Inside the fight for medical marijuana in GA, SC

(Source: WTOC)
(Source: WTOC)
(Source: WTOC)
(Source: WTOC)
Workers bottle hemp oil at Palmetto Harmony (Source: Raycom)
Workers bottle hemp oil at Palmetto Harmony (Source: Raycom)
(Source: Raycom)
(Source: Raycom)

SAVANNAH, GA (WTOC) - Most Georgia lawmakers are getting on board with a nationwide wave of medical marijuana and seeing its benefit.

A bill adding six conditions to the list of those that qualify for the drug is headed to the governor's desk.

Two years after the legalization of medical marijuana, though, Georgia's law still has a gaping hole.

On one hand, it's legal if your medical condition qualifies you. On the other hand, it's illegal to grow it, buy it or distribute it in Georgia. That's something Governor Nathan Deal may never budge on. At least one state lawmaker wants to let the voters decide.

Inside a small lab near Myrtle Beach, South Carolina, workers carefully measure out oil and fill bottles.

"Harmony, as soon as I started giving it to her, her seizures stopped," said Janel Ralph.

Palmetto Harmony's owner, Janel Ralph, gave cannabis oil to her daughter two years ago. She opened her facility, Palmetto Harmony, shortly after. They're not producing marijuana there. They're using hemp instead. The crop is grown at a federally-compliant farm in Kentucky. The oil is extracted and then shipped here where it's packaged and sent out.

"That's what people don't quite understand. When you're growing compliant as a hemp product, you're hemp, just like you could go into any Whole Foods and buy a hemp product, you can at Palmetto Harmony," said Ralph.

Word of this product made its way to the Coastal Empire. Brian Palmer heard of it. His newborn daughter was in dire need.

"We knew immediately that something was wrong. She came out not breathing, not crying," said Palmer.

The journey took the family to hospitals, doctors offices, and through seven different medications. Nothing quite worked liked this hemp oil.

"She went from having hundreds of seizures a day sometimes a couple every minute to having probably a 100 a day," said Palmer.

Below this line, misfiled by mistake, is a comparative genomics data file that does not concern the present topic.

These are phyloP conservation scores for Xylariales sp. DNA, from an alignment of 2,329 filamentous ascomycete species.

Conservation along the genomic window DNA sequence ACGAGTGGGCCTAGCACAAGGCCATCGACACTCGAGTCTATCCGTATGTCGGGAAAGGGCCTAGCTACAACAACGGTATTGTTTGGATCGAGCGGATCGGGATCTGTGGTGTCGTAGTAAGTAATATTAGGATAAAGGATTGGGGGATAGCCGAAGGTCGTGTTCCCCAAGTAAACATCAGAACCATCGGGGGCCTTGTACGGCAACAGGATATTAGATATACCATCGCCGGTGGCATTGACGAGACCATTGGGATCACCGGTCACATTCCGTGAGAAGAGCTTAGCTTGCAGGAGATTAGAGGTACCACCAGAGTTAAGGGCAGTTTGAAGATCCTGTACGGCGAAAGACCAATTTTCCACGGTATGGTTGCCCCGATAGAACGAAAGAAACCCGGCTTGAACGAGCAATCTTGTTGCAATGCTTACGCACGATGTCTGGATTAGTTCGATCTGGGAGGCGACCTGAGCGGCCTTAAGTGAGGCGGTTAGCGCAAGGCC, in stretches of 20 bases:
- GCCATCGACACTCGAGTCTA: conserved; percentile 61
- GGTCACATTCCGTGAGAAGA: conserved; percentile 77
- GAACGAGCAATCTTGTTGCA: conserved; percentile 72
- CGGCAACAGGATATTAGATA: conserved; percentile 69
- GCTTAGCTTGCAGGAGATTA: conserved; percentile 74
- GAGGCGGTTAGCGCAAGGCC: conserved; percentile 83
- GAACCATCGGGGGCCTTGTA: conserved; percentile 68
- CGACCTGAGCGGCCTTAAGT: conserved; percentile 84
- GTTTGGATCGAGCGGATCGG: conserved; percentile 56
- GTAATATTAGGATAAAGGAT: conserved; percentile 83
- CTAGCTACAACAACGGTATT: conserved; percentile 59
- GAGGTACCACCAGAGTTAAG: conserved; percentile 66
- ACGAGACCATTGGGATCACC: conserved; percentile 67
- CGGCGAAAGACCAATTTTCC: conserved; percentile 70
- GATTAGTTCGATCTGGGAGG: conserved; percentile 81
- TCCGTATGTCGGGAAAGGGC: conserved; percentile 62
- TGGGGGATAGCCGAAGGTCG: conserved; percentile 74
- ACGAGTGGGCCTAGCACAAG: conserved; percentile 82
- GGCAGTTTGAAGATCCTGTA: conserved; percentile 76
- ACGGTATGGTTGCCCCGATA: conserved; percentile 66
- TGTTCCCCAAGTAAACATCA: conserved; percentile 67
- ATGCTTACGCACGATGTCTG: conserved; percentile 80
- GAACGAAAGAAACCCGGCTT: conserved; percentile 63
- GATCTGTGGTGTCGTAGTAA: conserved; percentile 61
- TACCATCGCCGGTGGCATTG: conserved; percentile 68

He said she needs something stronger. Now, Palmer and Ralph are behind efforts to allow medical marijuana in their respective states.

"We're talking about people that modern medicine has failed them, and this will give them relief," said Ralph.

"It definitely would change my life. I would be able to give my daughter what would help her," said Palmer.

Georgia lawmakers are a little ahead of South Carolina's right now. Macon representative Allen Peake is a big reason for that.

"I get a note or an email or a phone call almost daily from someone who has benefited from the passage of Haleigh's hope act," said Representative Peake, a Republican from Macon.

Peake sponsored Haleigh's Hope Act in 2015—allowing certain patients to use medical CBD oil with THC levels 5 percent or lower. Peake said the program was a massive success for its 1,300 participants.

"The logical next step was why wouldn't we expand the law to allow more citizens with debilitating illnesses to be able to access medical cannabis oil or legally possess medical cannabis oil here in Georgia," said Peake.

That's what Senate Bill 16, sponsored by Savannah doctor Ben Watson, does. The bill and current law are still far from perfect.

"We still have a gaping hole in our law and that's access to the product," said Peake. "We're still causing Georgians to break a federal law if they go somewhere else and bring it back into our state, or in many cases, they're buying the plant off the streets and making it themselves."

Agreeing on how to regulate and allow this is a major source of disagreement for politicians. Many Republicans, backed by law enforcement and faith groups, are against growing marijuana.

"Let Georgians decide. Should we grow marijuana in our state for medicinal purposes only," said Peake. "I feel strongly that if it goes on the ballot in November of 2018, it will pass with overwhelming support."

For parents, like Palmer, seeing that on the ballot and seeing it passed would be life-changing.

"My heart would probably skip a beat. I wouldn't be able to believe it except actually seeing it there in black and white," said Palmer.

It is a decision for Georgia voters that some say could prove to be a lifesaver for thousands of others.

Peake proposed the ballot resolution this year. Two-thirds of the house and senate would have to pass it before sending it to the ballot during the 2018 elections. If passed, it would be up to our next governor to implement a system.

South Carolina lawmakers are working on a comprehensive plan to allow the cultivation, distribution, and use of medical marijuana. Senator Tom Davis is sponsoring the senate bill, Senate Bill 212. The house bill is HB 3521. They are both in the early stages with committee hearings.

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